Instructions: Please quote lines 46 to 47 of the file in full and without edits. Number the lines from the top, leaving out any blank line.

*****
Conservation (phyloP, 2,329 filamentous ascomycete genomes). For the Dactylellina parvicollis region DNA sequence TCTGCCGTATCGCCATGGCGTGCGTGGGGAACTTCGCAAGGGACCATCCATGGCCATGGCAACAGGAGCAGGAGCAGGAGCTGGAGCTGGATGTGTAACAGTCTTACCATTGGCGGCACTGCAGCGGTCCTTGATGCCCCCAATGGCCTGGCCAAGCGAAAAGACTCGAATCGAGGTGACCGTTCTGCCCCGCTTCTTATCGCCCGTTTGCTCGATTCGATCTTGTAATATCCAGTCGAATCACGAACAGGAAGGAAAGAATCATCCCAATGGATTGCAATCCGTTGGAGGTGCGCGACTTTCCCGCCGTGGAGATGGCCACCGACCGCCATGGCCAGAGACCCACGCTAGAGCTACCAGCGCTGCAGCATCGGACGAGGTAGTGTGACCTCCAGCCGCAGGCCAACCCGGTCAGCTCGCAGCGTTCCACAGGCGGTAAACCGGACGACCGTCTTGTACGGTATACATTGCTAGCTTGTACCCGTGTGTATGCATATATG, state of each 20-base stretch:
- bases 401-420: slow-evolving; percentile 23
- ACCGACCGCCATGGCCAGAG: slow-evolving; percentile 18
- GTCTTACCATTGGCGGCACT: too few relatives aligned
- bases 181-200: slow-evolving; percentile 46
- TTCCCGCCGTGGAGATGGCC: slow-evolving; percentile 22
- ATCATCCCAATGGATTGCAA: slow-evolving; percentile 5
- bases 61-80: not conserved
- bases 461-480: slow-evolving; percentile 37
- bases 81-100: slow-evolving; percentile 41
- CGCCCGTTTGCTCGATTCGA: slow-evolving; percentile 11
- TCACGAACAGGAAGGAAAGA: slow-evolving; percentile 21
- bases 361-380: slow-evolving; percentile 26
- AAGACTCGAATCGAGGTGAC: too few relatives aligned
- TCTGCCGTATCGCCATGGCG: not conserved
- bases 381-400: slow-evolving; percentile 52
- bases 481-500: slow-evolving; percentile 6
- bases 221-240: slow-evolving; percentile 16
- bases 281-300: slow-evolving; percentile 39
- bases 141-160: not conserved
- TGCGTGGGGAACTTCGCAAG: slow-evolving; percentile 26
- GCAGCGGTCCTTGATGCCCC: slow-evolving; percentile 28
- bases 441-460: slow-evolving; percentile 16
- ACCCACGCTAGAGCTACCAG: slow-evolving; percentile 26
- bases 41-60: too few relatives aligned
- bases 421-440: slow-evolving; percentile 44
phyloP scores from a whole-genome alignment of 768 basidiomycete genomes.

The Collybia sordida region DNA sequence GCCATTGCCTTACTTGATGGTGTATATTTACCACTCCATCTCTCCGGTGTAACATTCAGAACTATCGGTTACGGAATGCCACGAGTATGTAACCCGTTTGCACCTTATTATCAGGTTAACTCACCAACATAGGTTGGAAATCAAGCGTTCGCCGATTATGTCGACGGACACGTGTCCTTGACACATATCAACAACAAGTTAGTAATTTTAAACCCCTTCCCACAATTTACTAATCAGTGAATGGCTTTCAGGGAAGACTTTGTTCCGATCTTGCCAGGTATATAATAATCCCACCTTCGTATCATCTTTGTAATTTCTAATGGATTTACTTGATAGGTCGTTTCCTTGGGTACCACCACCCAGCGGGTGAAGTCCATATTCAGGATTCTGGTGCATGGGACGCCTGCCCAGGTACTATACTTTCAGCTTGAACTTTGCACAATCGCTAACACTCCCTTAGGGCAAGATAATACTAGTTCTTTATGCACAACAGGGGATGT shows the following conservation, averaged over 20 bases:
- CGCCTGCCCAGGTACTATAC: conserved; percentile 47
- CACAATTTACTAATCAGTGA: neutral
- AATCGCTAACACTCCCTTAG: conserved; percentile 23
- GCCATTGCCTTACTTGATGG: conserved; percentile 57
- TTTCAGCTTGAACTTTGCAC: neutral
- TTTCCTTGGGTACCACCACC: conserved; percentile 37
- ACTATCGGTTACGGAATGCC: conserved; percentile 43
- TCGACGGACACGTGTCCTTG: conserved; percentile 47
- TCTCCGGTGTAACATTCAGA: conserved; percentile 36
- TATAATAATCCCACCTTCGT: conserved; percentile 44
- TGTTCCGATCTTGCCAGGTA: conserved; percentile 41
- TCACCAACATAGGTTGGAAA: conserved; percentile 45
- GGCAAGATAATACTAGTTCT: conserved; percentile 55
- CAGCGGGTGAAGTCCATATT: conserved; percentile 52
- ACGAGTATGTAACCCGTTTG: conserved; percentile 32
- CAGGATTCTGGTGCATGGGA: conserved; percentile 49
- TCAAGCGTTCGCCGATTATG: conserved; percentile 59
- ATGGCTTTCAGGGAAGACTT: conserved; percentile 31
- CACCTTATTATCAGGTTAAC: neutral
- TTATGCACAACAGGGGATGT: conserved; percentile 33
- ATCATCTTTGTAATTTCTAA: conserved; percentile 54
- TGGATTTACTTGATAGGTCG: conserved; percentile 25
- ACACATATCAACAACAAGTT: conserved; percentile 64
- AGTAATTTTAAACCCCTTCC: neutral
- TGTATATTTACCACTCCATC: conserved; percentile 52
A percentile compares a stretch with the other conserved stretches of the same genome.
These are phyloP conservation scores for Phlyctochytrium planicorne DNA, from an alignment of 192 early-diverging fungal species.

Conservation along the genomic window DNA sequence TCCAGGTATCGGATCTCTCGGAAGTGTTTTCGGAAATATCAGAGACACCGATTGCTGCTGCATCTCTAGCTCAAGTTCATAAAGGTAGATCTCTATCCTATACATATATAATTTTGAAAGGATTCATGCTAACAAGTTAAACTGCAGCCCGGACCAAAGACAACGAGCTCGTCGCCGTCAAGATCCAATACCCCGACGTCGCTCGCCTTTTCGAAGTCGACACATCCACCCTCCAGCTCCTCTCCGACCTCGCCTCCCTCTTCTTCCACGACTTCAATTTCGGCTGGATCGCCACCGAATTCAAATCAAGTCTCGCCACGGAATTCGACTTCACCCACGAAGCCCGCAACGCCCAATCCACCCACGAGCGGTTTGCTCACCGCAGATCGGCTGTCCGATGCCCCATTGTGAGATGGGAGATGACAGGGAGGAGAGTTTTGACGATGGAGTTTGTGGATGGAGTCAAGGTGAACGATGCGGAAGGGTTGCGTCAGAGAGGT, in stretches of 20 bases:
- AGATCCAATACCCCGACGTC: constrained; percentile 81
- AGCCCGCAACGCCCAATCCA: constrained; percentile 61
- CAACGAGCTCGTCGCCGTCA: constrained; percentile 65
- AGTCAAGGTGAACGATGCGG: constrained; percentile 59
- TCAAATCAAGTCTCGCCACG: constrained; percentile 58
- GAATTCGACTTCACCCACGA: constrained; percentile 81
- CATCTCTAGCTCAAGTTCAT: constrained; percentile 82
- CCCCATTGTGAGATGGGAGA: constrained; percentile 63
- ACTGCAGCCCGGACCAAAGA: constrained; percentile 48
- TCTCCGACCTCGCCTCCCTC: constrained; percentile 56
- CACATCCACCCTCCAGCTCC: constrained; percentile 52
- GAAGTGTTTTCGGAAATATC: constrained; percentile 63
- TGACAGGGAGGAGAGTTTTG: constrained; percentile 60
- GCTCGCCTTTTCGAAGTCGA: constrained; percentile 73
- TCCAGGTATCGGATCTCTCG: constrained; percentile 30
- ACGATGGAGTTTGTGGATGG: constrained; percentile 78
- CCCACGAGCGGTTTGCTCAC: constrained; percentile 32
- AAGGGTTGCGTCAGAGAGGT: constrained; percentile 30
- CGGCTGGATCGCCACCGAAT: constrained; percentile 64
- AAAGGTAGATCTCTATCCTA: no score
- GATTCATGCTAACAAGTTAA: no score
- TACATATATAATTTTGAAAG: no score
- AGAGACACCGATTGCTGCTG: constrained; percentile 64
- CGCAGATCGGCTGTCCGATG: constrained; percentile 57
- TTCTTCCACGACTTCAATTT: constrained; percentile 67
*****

- ATGGCTTTCAGGGAAGACTT: conserved; percentile 31
- CACCTTATTATCAGGTTAAC: neutral